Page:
single call: that is it creates a new connect BIO with name.

       BIO_do_connect() attempts to connect the supplied BIO. It returns 1 if
       the connection was established successfully. A zero or negative value
       is returned if the connection could not be established, the call
       BIO_should_retry() should be used for non blocking connect BIOs to
       determine if the call should be retried.

       If blocking I/O is set then a non positive return value from any I/O
       call is caused by an error condition, although a zero return will
       normally mean that the connection was closed.

       If the port name is supplied as part of the host name then this will
       override any value set with BIO_set_conn_port(). This may be
       undesirable if the application does not wish to allow connection to
       arbitrary ports. This can be avoided by checking for the presence of
       the ':' character in the passed hostname and either indicating an error
       or truncating the string at that point.

       The values returned by BIO_get_conn_hostname(), BIO_get_conn_port(),
       BIO_get_conn_ip() and BIO_get_conn_int_port() are updated when a
       connection attempt is made. Before any connection attempt the values
       returned are those set by the application itself.

       Applications do not have to call BIO_do_connect() but may wish to do so
       to separate the connection process from other I/O processing.

       If non blocking I/O is set then retries will be requested as

       It addition to BIO_should_read() and BIO_should_write() it is also
       possible for BIO_should_io_special() to be true during the initial
       connection process with the reason BIO_RR_CONNECT. If this is returned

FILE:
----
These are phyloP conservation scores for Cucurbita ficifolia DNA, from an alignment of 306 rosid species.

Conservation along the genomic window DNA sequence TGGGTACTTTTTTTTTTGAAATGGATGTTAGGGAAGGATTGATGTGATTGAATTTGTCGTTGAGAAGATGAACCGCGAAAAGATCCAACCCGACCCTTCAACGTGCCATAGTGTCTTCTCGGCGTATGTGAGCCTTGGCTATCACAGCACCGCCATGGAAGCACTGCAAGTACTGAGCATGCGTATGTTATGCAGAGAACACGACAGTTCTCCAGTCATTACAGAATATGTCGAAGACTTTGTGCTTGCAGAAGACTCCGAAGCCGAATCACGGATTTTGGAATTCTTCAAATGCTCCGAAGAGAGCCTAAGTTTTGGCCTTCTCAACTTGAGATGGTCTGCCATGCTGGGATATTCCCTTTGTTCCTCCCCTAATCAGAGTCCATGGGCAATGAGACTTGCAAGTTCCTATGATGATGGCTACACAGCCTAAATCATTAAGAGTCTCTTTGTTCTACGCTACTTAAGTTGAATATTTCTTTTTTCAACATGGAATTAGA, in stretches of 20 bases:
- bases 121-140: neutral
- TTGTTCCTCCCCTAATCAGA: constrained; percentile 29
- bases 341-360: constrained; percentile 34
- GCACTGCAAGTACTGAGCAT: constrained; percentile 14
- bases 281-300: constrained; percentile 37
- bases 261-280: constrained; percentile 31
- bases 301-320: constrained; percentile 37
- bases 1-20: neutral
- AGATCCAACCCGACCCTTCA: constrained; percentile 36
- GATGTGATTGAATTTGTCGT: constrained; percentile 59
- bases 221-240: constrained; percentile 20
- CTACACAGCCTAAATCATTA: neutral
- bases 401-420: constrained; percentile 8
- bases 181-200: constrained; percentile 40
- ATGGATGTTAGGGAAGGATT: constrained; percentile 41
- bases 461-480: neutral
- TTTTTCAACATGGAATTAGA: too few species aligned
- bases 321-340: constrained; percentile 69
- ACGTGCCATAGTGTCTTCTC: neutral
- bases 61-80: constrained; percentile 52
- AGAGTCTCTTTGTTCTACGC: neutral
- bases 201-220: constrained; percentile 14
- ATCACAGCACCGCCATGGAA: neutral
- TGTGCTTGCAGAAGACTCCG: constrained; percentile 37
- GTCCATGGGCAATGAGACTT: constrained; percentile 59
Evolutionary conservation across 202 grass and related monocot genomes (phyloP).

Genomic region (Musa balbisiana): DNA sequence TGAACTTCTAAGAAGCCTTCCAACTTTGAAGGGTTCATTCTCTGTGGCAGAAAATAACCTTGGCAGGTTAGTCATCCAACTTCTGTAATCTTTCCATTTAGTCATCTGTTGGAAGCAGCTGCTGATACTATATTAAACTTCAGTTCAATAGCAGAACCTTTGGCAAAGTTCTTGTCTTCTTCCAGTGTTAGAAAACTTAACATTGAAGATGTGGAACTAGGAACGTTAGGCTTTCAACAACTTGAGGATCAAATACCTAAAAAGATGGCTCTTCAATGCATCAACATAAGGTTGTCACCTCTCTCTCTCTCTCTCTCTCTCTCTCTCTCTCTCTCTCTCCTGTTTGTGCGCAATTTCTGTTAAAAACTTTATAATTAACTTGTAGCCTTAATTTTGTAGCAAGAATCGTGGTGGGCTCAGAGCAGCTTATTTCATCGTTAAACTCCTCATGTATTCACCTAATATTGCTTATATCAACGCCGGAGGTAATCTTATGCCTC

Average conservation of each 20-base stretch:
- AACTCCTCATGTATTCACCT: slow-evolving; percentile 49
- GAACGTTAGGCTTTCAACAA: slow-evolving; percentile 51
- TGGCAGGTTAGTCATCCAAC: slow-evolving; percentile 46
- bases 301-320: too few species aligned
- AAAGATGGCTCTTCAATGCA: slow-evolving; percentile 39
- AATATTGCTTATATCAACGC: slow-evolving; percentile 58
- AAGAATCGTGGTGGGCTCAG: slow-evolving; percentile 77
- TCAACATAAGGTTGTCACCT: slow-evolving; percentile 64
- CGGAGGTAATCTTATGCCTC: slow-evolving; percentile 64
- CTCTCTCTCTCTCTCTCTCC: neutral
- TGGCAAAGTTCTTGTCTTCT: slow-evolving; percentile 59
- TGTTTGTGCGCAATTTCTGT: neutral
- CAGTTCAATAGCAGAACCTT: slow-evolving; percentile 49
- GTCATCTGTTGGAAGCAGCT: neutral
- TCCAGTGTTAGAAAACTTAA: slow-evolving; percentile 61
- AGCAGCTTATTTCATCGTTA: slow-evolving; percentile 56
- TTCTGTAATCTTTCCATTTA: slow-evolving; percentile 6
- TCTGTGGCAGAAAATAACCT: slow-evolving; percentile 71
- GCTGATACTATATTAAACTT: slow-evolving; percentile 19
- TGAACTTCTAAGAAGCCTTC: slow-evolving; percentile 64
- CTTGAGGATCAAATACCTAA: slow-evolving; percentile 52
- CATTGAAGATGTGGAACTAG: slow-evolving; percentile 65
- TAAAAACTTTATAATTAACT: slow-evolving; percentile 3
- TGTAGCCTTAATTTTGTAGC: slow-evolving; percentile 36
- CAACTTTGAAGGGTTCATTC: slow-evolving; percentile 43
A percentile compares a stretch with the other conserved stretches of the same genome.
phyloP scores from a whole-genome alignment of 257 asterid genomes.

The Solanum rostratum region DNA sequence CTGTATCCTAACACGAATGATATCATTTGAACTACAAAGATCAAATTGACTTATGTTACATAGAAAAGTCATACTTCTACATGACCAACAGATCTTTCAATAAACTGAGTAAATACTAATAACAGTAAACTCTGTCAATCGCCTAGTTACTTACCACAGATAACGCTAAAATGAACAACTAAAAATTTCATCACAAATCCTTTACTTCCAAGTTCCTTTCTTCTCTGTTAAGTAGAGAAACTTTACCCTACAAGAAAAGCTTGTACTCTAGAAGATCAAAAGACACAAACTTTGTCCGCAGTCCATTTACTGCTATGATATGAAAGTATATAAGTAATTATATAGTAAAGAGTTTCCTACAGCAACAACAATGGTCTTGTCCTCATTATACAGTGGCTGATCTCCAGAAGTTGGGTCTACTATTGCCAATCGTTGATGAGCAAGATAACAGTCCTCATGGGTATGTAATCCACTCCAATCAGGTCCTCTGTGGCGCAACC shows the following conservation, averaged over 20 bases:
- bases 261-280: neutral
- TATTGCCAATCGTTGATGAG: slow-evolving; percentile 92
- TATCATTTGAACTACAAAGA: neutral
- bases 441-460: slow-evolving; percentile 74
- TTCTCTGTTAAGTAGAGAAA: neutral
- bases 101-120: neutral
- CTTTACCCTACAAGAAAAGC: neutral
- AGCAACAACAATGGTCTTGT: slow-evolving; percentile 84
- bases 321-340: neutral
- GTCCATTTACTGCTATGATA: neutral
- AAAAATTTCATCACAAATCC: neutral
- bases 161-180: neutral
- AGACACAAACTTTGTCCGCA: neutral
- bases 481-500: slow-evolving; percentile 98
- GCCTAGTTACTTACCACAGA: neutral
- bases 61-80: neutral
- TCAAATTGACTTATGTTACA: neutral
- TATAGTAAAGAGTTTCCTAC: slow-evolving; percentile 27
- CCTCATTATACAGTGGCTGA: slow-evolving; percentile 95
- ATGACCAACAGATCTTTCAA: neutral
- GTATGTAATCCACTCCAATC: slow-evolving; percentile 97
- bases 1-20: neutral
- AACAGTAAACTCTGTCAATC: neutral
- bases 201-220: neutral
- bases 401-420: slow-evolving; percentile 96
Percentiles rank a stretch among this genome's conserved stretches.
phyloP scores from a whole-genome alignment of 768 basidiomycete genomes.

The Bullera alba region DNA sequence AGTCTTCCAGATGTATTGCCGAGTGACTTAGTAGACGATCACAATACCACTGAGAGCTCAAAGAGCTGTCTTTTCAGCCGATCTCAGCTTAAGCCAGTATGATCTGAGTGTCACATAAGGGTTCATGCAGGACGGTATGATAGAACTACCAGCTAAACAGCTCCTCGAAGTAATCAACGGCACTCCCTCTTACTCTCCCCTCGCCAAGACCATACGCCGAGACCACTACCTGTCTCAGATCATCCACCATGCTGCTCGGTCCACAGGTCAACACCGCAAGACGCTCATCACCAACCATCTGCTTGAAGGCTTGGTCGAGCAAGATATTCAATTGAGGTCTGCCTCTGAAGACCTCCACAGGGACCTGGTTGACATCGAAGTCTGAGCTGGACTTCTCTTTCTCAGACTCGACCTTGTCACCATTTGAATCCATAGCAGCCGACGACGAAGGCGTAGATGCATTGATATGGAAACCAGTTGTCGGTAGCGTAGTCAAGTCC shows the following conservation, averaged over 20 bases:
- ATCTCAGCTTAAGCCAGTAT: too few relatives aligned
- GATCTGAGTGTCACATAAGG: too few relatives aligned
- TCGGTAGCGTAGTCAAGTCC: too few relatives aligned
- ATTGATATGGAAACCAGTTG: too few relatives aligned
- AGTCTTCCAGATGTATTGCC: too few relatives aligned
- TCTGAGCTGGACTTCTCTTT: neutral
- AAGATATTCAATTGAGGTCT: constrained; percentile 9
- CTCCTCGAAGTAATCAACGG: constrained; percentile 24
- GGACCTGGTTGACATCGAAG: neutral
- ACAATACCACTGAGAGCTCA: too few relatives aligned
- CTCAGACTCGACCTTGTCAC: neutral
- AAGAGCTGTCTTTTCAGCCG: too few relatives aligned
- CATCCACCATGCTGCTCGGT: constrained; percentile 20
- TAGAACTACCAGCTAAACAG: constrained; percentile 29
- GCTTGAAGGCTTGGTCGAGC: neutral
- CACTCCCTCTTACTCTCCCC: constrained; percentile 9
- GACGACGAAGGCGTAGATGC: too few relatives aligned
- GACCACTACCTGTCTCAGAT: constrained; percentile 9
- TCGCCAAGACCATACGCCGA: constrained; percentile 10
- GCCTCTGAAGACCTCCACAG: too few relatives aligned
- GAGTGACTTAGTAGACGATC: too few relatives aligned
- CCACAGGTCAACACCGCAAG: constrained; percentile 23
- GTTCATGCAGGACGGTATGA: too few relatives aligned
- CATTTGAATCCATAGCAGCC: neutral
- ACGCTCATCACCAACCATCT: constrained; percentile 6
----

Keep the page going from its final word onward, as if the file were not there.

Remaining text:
then this is an indication that a connection attempt would block, the
       application should then take appropriate action to wait until the
       underlying socket has connected and retry the call.

       BIO_set_conn_hostname(), BIO_set_conn_port(), BIO_set_conn_ip(),
       BIO_set_conn_int_port(), BIO_get_conn_hostname(), BIO_get_conn_port(),
       BIO_get_conn_ip(), BIO_get_conn_int_port(), BIO_set_nbio() and
       BIO_do_connect() are macros.

       BIO_s_connect() returns the connect BIO method.

       BIO_get_fd() returns the socket or -1 if the BIO has not been

       BIO_set_conn_hostname(), BIO_set_conn_port(), BIO_set_conn_ip() and
       BIO_set_conn_int_port() always return 1.

       BIO_get_conn_hostname() returns the connected hostname or NULL is none
       was set.

       BIO_get_conn_port() returns a string representing the connected port or
       NULL if not set.

       BIO_get_conn_ip() returns a pointer to the connected IP address in
       binary form or all zeros if not set.

       BIO_get_conn_int_port() returns the connected port or 0 if none was

       BIO_set_nbio() always returns 1.

       BIO_do_connect() returns 1 if the connection was successfully
       established and 0 or -1 if the connection failed.

       This is example connects to a webserver on the local host and attempts
       to retrieve a page and copy the result to standard output.

	BIO *cbio, *out;
	int len;
	char tmpbuf[1024];
	cbio = BIO_new_connect("localhost:http");
	out = BIO_new_fp(stdout, BIO_NOCLOSE);
	if(BIO_do_connect(cbio) <= 0) {
	       fprintf(stderr, "Error connecting to server\n");
	       /* whatever ... */
	BIO_puts(cbio, "GET / HTTP/1.0\n\n");
	for(;;) {
	       len = BIO_read(cbio, tmpbuf, 1024);
	       if(len <= 0) break;
	       BIO_write(out, tmpbuf, len);


1.0.1g				  2014-03-17		      BIO_s_connect(3)